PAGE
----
Recipe: Homemade Marshmallows

Adapted from Make the Bread, Buy the Butter

3 packets unflavored gelatin
1.5 cups granulated sugar
1 cup light corn syrup (yup, not the best ingredient)
2 egg whites
2 tsp vanilla extract

A 50/50 mix of confectioners' sugar and cornstarch, for coating.

  1. Dissolve the gelatin in just under 1/2 cup water over low heat. Turn off heat and set aside. 
  2. Combine sugar, corn syrup, and 1/2 cup water over medium heat and stir until dissolved, then continue to heat until temperature reaches 265 degrees. 
  3. When the temperature is getting close to 265, beat your 2 egg whites until stiff with an electric mixer (you will not want to do the rest of this by hand). 
  4. Slowly drizzle the hot sugar mixture into the egg whites, beating continuously.
  5. Add the gelatin, still beating, and continue beating until the mixture cools and begins to stiffen (it actually started to gum up the motor of my mixer). 
  6. Add the vanilla

From here, you're going to lay a thick bed of the confectioner's/corn starch mixture on a tray, and pour the marshmallow on top of it. The book says to smooth it until flat, but I wasn't able to get it to do that, so I just let gravity flatten it out. I put the mixture in the fridge for 4-5 hours, then dusted the top with the starch mixture and used a cookie cutter to cut circular marshmallows that would fit nicely atop a mug of hot chocolate. You could also use a pizza cutter or a pastry knife if you wanted squares. I rolled the cut edges in starch, and voila! Marshmallows!

I agree with Reese; homemade marshmallows are truly excellent. And aside from sugar dust, they are not hard or time-consuming to make.

Monday, November 24, 2014

Using IFTTT on the Backyard Farm



The phrase Whittled Down Life implies an ever-increasing simplicity, as though somehow by cutting out enough excess, life will become magically uncomplicated. In reality, the more we simplify our lives in some senses (relying less on processed food, driving less, buying less stuff), the more there is to keep track of. When you grow your own food, you've got garden planning and maintenance, food preservation, and all that good stuff. When you drive less, you've got to plan your trips more carefully and pay closer attention to the weather. You get the idea.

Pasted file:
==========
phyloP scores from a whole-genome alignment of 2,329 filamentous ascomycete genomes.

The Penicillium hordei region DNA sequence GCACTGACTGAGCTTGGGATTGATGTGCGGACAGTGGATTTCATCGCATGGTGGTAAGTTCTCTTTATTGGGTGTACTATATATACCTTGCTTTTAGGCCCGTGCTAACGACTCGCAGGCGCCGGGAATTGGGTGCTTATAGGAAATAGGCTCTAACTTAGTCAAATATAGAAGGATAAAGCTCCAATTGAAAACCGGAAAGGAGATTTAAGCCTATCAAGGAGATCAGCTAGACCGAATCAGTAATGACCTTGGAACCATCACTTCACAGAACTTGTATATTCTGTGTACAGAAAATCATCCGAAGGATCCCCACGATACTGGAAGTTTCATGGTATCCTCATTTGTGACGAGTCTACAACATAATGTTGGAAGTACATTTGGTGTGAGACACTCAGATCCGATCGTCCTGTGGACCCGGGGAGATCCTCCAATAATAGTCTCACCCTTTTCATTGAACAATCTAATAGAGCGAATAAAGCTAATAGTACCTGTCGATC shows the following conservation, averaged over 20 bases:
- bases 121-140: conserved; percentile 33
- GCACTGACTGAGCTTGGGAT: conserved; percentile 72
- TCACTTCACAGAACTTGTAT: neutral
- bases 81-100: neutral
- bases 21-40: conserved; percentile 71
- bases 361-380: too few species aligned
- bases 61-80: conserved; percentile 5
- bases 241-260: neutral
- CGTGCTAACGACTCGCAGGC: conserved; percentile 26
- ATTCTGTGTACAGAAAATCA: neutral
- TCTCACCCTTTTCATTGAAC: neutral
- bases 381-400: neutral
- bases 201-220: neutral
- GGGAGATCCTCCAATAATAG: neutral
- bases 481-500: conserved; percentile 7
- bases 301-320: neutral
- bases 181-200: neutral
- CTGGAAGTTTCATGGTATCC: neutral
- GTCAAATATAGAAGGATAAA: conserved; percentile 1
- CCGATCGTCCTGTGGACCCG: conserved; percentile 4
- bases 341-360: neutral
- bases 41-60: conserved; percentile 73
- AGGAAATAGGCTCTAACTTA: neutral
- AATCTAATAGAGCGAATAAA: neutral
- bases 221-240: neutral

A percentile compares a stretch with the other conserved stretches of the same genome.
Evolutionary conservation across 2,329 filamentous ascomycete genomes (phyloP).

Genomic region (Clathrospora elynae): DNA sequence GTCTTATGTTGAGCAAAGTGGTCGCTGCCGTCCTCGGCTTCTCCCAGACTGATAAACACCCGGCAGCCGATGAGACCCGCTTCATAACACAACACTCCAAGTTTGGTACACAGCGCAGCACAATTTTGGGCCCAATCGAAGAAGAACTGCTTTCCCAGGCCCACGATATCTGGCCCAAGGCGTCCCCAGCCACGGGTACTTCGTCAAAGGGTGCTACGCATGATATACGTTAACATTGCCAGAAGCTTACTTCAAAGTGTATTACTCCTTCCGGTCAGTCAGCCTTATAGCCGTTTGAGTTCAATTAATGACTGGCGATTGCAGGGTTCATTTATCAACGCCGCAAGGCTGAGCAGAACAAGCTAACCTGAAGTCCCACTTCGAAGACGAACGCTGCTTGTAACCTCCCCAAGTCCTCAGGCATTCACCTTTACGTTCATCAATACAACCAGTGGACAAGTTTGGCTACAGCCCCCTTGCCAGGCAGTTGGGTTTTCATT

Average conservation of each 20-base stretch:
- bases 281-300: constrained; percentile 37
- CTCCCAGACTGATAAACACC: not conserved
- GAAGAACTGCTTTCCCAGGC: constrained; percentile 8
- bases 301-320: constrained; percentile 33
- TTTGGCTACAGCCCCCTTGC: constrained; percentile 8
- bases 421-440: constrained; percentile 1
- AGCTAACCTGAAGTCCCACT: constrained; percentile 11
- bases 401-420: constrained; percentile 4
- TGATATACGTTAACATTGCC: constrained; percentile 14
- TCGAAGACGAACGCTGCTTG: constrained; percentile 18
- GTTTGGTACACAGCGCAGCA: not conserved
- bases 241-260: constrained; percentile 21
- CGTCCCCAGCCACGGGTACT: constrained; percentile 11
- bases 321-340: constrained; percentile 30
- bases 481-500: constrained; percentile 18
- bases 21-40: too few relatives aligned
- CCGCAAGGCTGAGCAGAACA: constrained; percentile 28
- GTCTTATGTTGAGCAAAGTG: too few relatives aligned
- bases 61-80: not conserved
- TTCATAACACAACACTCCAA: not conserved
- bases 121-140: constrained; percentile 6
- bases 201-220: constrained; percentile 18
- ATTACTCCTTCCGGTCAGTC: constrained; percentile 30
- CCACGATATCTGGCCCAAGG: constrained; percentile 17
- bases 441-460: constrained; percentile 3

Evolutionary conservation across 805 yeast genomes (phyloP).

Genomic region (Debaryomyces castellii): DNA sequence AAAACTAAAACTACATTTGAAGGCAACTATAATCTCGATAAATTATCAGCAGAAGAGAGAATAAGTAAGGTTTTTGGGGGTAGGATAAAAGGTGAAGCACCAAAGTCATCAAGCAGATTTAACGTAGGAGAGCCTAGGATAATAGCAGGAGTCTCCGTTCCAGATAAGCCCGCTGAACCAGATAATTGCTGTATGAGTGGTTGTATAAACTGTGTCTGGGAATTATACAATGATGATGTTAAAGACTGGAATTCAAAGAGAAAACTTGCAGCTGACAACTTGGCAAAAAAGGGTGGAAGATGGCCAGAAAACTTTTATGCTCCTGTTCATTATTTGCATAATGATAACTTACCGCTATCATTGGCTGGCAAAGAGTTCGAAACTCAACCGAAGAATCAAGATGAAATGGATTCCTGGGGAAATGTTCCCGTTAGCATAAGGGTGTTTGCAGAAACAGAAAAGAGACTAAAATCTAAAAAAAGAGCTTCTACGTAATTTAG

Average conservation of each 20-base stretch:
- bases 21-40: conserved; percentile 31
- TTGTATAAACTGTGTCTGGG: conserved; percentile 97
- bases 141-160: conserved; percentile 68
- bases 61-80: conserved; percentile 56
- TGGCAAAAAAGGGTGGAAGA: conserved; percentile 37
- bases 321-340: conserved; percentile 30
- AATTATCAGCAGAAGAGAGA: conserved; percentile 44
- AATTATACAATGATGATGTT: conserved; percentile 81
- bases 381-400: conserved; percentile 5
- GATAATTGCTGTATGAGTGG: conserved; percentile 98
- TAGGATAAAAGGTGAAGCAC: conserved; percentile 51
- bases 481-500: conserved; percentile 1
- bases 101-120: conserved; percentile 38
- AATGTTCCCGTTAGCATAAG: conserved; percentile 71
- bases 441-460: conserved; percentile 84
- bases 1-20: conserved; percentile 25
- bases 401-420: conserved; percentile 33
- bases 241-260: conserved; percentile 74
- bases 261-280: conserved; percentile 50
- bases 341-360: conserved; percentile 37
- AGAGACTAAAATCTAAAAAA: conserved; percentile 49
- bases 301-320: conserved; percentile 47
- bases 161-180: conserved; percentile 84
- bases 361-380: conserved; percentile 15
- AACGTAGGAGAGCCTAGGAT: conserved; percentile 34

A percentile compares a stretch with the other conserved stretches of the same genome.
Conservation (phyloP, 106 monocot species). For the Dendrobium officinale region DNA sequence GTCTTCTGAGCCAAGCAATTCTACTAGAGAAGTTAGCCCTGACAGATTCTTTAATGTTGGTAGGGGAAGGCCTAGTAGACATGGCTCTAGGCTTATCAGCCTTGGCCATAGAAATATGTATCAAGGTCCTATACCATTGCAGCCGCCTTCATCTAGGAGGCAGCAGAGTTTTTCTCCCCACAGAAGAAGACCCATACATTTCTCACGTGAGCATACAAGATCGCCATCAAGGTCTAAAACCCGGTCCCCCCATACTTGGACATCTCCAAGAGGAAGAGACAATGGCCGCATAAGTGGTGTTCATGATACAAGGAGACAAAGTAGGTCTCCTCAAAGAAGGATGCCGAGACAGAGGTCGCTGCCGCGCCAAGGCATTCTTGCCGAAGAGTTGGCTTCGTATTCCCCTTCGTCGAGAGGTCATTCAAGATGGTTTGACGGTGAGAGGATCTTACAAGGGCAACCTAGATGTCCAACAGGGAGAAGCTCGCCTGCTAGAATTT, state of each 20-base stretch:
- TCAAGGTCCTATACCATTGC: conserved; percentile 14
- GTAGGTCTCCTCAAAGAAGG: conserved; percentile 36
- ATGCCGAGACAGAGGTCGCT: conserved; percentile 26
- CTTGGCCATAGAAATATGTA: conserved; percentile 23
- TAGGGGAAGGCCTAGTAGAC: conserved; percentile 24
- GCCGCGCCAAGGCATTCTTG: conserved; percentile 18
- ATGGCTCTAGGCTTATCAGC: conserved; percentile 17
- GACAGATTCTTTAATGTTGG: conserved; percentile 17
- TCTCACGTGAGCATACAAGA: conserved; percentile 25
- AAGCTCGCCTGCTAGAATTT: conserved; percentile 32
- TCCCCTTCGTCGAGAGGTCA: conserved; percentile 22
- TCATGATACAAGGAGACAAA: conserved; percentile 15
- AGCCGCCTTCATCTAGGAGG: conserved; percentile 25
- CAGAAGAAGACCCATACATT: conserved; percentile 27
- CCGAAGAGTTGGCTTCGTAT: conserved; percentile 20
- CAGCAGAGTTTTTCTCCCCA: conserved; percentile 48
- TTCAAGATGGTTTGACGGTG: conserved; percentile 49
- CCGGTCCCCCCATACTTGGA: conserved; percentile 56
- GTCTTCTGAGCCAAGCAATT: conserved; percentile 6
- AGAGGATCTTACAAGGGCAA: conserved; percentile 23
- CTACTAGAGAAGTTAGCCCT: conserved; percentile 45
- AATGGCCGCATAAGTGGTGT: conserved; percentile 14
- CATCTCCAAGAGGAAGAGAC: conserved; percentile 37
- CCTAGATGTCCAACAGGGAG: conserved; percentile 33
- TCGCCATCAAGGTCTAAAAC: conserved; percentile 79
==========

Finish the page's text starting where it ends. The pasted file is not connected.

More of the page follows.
Luckily, we live in the digital age, and there are tools out there that can make life easier for even the most disorganized punk domestic. Let's talk about one of those tools: IFTTT.com.

IFTTT (If This Then That) is an online service that lets you create recipes of conditional triggers for all kinds of things. Basically, it allows you to link different services together in an automated way. Everything from text messaging to Craigslist is included in their list of services you can use to make recipes.

With the right devices, you can use IFTTT to automate everything from remembering to open the cold frames to regulating the temperature of your tomato starts. Though IFTTT can't do everything, it is a valuable addition to the  digital homesteader's tool belt. As more and more tools become a part of the internet of things, the possibilities will only expand.

Here are some recipes we've found useful around our garden farm and home:

Text message a warning when it's getting too warm out for the coldframes to be closed.

IFTTT Recipe: Open the cold frames! connects weather to sms

All of your plants can get fried in a matter of minutes if a cold frame is left closed on a warm day. Cold frames act like solar ovens to keep plants above freezing in cold months. In those times of the year where temperatures fluctuate, like fall and spring, it can be hard to keep a constant eye on the outside temperature. This IFTTT will text you a warning when the tempurature climbs above 50 degrees. You can also set up your own to trigger a notification on your smart phone.

Email a warning when it looks like it's going to frost tomorrow

IFTTT Recipe: Frost Alert connects weather to email

If you're like me, and have trouble keeping up with the news, you might miss one of those ever so important frost warnings. This IFTTT will email you a warning the day before the predicted frost. This should give you enough time to muster the sheets and tarps, or do some last ditch harvesting before it's too late.